Snail fever treatment boost after city university study

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THOUSANDS of pre-school children in Africa could benefit from access to treatment for an endemic disease, after tests showed infants to be at high risk of infection.

Researchers from Edinburgh University carried out studies in Zimbabwe and their results were combined with work by other teams in Mali, Sudan, Egypt, Niger and Uganda.

They tested hundreds of children aged between one and five in countries in sub-Saharan Africa where snail fever – also known as bilharzia or schistosomiasis – is endemic.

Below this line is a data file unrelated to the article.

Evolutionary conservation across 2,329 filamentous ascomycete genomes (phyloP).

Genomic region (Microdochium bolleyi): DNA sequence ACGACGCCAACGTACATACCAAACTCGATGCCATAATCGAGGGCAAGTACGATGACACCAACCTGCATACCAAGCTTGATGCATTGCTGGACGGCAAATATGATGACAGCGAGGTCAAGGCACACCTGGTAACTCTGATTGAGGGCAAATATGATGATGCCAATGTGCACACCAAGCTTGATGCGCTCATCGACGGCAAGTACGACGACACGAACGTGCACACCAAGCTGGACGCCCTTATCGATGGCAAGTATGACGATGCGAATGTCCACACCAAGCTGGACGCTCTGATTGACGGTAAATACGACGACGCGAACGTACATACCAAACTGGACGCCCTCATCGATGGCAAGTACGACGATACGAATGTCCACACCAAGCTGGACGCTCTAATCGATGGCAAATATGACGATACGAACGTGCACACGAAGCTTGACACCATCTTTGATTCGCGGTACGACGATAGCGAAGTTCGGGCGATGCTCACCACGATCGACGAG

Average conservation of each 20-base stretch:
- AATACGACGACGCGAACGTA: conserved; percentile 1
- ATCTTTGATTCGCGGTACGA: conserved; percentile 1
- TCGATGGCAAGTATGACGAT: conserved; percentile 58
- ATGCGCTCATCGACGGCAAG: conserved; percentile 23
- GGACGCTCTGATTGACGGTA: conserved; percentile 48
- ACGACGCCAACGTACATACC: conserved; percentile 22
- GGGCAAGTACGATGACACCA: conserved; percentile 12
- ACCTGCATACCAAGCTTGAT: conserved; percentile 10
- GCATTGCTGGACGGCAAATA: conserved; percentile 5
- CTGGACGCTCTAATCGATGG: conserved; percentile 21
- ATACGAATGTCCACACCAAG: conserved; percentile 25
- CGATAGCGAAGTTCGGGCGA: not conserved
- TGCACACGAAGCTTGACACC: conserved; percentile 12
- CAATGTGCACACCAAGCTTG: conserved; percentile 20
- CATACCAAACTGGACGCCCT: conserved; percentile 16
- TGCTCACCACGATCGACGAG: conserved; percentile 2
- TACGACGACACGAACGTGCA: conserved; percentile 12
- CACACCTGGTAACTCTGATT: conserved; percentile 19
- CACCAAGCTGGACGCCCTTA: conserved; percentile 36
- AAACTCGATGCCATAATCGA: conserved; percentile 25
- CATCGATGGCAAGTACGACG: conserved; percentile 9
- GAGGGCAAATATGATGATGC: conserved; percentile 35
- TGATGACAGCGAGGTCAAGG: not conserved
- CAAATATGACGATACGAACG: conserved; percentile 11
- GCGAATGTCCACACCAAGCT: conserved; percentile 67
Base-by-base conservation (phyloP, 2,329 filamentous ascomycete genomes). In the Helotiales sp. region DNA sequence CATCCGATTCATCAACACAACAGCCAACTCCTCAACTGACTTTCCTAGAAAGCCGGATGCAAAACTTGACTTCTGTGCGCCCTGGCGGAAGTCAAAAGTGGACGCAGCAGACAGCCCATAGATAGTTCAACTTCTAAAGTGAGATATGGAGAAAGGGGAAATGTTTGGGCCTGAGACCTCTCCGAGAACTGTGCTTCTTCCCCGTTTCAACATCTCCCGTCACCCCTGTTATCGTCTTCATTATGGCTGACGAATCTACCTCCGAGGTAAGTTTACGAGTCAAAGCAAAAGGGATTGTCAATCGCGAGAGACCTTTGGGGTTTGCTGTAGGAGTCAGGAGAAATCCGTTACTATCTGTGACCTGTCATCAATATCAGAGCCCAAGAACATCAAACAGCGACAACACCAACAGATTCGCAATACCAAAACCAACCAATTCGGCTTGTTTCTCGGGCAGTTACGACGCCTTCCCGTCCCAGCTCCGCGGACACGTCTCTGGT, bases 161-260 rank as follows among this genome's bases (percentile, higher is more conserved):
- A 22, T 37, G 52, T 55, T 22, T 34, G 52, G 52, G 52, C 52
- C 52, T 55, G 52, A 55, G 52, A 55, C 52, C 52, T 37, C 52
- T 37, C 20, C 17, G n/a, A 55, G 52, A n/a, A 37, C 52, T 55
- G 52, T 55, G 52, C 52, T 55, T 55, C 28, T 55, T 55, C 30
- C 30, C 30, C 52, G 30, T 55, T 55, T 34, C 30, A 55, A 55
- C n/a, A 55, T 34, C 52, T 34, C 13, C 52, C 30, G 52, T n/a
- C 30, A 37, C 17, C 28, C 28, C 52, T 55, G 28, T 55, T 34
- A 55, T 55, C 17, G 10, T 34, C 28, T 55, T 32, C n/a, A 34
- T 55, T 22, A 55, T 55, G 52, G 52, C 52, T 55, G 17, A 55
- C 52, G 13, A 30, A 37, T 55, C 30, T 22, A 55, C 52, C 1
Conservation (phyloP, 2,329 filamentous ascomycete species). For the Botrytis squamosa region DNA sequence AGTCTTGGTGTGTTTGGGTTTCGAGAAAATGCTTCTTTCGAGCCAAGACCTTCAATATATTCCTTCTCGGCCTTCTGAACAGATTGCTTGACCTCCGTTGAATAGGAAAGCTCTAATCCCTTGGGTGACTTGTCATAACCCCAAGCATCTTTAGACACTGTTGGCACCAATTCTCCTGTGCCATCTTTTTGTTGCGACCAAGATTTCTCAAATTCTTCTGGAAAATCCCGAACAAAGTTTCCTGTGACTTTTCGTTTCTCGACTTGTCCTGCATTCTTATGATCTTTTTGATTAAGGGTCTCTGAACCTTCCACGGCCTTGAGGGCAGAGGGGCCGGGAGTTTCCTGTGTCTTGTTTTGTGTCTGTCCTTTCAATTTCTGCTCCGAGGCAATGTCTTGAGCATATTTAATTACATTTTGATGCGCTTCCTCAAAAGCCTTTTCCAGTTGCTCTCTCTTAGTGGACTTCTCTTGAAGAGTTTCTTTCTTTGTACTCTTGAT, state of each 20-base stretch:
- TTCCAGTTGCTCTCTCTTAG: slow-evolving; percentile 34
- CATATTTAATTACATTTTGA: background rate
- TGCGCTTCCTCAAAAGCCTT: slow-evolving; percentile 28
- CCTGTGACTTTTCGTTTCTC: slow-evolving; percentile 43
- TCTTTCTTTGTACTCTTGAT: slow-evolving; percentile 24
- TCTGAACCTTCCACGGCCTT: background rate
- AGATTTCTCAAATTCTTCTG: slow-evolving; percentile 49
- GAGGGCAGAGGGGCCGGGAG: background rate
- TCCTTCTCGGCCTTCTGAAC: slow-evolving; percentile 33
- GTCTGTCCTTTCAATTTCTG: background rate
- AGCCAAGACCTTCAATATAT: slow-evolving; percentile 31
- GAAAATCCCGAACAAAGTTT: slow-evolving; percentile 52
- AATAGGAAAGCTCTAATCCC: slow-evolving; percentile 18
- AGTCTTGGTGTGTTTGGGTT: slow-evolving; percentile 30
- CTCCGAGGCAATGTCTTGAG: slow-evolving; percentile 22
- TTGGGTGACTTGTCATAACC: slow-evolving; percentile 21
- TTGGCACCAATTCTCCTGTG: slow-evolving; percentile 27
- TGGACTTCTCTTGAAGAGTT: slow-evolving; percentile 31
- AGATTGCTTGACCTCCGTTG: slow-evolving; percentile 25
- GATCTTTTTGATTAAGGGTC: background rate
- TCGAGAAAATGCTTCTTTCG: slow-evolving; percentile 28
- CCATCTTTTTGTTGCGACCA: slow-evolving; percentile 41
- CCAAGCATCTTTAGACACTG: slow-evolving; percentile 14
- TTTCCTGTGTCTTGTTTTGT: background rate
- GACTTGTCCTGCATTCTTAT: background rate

Currently, infants are not regularly tested for infection as they are perceived to be at low risk of exposure to the water-borne disease and not to suffer severely from its ill-effects.

But scientists have shown that infection rates are high among pre-school children. The study found that a snail fever drug, known as praziquantel, which is regularly given to older children and adults, can safely cure the infection in infants.